Lahjakkuus vs. harjoitus (Peak: Secrets from the New Science of Expertise)

Alla oleva perustuu Anders Ericssonin kirjaan Peak: Secrets from the New Science of Expertise (Ericsson, Anders & Pool, Robert 2016)

– Harjoittelun määrä ja laatu ratkaisee pitkässä juoksussa kuinka taitava henkilöstä tulee (taidosta ja alasta riippumatta)

– “Luonnonlahjakkuus” (kuten korkea ÄO) auttaa kun taitoa opetellaan ensimmäisiä kertoja

– Tietyillä aloilla saattaa olla minimilahjakkuusraja, jotta voi kehittyä alansa huipuksi

– Havaitut korrelaatiot esim ÄO:n (yksi mittari “sisäsyntyiselle” lahjakkuudelle) ja tieteellisen menestyksen välillä voivat pääosin selittyä valintaefektillä – prosessit, joiden kautta porukkaa valikoituu tutkijapolulle suodattavat tietynlaiset ominaisuudet omaavia henkilöitä (mm. kannustus niille jotka oppiva nopeiten alussa, harjoittelun merkityksen vähättely, lasten erilaisista kulttuurillisista, ei biologisista, perhetaustoista seuraavat erilaiset motivationaaliset, kyvylliset, asenteelliset valmiudet) kuin sillä, että korkean ÄO:n taustalla olevat ominaisuudet mahdollistaisivat menestyksen tai taitavaksi tulemisen

“We do know— and this is important— that among those people who have practiced enough and have reached a certain level of skill in their chosen field, there is no evidence that any genetically determined abilities play a role in deciding who will be among the best. Once you get to the top, it isn’t natural talent that makes the difference, at least not “talent” in the way it is usually understood as an innate ability to excel at a particular activity. ”

“This is the dark side of believing in innate talent. It can beget a tendency to assume that some people have a talent for something and others don’t and that you can tell the difference early on. If you believe that, you encourage and support the “talented” ones and discourage the rest, creating the self-fulfilling prophecy. It is human nature to want to put effort— time, money, teaching, encouragement, support— where it will do the most good and also to try to protect kids from disappointment. There is usually nothing nefarious going on here, but the results can be incredibly damaging. ”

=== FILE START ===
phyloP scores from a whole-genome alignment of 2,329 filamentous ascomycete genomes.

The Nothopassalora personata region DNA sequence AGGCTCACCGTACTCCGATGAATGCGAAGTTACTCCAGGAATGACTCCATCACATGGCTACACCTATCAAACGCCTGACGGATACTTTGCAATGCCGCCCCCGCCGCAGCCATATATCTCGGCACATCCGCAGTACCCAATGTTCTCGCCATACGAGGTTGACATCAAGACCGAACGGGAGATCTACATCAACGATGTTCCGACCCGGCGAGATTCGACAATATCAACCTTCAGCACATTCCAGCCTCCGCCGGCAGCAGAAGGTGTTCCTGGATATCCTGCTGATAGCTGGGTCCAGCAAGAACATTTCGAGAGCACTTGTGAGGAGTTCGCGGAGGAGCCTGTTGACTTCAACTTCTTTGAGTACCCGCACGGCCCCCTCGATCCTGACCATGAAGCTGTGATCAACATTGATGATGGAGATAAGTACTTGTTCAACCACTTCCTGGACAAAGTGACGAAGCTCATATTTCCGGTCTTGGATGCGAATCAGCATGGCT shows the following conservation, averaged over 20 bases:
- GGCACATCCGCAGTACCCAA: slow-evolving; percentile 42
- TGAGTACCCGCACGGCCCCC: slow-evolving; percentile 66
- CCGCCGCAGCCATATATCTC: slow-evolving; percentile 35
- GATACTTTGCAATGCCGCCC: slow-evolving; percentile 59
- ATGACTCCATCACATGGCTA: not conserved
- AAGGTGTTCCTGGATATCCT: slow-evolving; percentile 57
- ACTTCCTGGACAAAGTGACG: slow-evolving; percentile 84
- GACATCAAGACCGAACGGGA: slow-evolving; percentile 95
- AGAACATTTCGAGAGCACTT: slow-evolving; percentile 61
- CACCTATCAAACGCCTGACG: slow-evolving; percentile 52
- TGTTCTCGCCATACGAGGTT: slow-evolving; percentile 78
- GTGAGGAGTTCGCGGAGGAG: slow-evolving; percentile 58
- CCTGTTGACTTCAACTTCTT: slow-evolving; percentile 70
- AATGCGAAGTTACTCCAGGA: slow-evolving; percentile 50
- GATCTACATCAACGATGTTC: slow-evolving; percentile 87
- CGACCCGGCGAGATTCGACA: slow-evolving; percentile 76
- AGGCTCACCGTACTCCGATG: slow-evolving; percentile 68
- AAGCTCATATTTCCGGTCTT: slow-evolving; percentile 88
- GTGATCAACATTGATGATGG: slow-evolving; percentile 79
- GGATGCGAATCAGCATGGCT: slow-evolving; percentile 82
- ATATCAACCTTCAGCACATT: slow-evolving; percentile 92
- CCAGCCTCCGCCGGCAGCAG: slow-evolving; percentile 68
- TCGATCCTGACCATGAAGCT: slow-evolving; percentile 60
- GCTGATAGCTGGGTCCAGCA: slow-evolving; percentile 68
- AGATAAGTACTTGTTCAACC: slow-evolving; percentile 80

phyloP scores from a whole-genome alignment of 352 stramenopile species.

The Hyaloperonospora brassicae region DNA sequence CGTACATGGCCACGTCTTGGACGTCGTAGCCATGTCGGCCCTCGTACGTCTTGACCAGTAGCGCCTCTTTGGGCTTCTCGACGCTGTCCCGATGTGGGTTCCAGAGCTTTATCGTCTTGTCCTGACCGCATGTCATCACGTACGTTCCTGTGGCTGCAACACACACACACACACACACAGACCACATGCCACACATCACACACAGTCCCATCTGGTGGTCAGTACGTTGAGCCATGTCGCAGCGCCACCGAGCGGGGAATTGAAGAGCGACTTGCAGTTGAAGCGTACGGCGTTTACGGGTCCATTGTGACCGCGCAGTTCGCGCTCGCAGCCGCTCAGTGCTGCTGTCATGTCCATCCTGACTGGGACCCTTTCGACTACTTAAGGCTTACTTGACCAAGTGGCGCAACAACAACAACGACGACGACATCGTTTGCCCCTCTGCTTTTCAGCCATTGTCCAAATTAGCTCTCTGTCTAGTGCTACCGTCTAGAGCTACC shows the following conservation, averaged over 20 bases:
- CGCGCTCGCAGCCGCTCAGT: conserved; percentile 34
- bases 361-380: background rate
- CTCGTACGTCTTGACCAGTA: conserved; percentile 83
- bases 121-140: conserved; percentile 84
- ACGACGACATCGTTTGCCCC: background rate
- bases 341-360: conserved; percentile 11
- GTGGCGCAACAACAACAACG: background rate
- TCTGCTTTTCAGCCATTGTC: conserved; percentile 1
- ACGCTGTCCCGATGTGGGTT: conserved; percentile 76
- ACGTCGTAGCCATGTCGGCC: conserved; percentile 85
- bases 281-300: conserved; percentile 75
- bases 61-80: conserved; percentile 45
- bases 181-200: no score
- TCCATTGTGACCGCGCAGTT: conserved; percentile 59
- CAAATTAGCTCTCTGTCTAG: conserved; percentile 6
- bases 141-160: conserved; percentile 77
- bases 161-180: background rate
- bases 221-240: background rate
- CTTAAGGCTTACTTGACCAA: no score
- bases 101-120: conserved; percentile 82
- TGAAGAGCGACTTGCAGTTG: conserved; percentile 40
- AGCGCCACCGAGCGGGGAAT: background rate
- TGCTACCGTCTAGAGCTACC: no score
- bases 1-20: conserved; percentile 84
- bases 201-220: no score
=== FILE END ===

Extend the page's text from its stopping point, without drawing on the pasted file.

“…studies done in adults have generally found adult chess players to have no better visuospatial abilities than normal non-chess-playing adults. Research has also shown that skilled adult chess players— even grandmasters— do not have systematically higher IQs than other adults with similar levels of education. Nor is there any correlation between the IQs of highly skilled chess players and their chess ratings. ”

“Recent studies of Go masters have found that their average IQ is, if anything, below average. Two separate studies of Korean Go experts found an average IQ of about 93, compared with control groups of non-Go-playing Koreans matched for age and sex, which had an average IQ around 100. While the numbers of Go masters in the two studies were small enough that the below-average IQs could have been just statistical flukes, it is clear that Go masters, on average, score no higher on IQ tests than people in the general population. ”

“Does a higher intelligence (that is, a higher IQ score) help one develop a better chess game or not? The researchers’ [Merim Bilalić and Peter McLeod of Oxford University and Fernand Gobet of Brunel University] plan was to do a study that took into account both intelligence and practice time.  …

The amount of chess practice that the children had done was the biggest factor in explaining how well they played chess, with more practice being correlated with better scores on the various measures of chess skill. A smaller but still significant factor was intelligence, with higher IQ being related to better chess skills. Surprisingly, visuospatial intelligence wasn’t the most important factor, but rather memory and processing speed were. Looking at all their evidence, the researchers concluded that in children of this age, practice is the key factor in success, although innate intelligence (or IQ) still plays a role….

The picture changed dramatically, however, when the researchers looked at only the “elite” players in the group…

Among these twenty-three elite players the amount of practice was still the major factor determining their chess skills, but intelligence played no noticeable role. While the elite group did have a somewhat higher average IQ than the average IQ for the entire group of fifty-seven, the players in the elite group with lower IQs were, on average, slightly better players than those in the elite group with higher IQs.”

“The results from the chess study provide a crucial insight into the interplay between “talent” and practice in the development of various skills. While people with certain innate characteristics— IQ, in the case of the chess study— may have an advantage when first learning a skill, that advantage gets smaller over time, and eventually the amount and the quality of practice take on a much larger role in determining how skilled a person becomes. “

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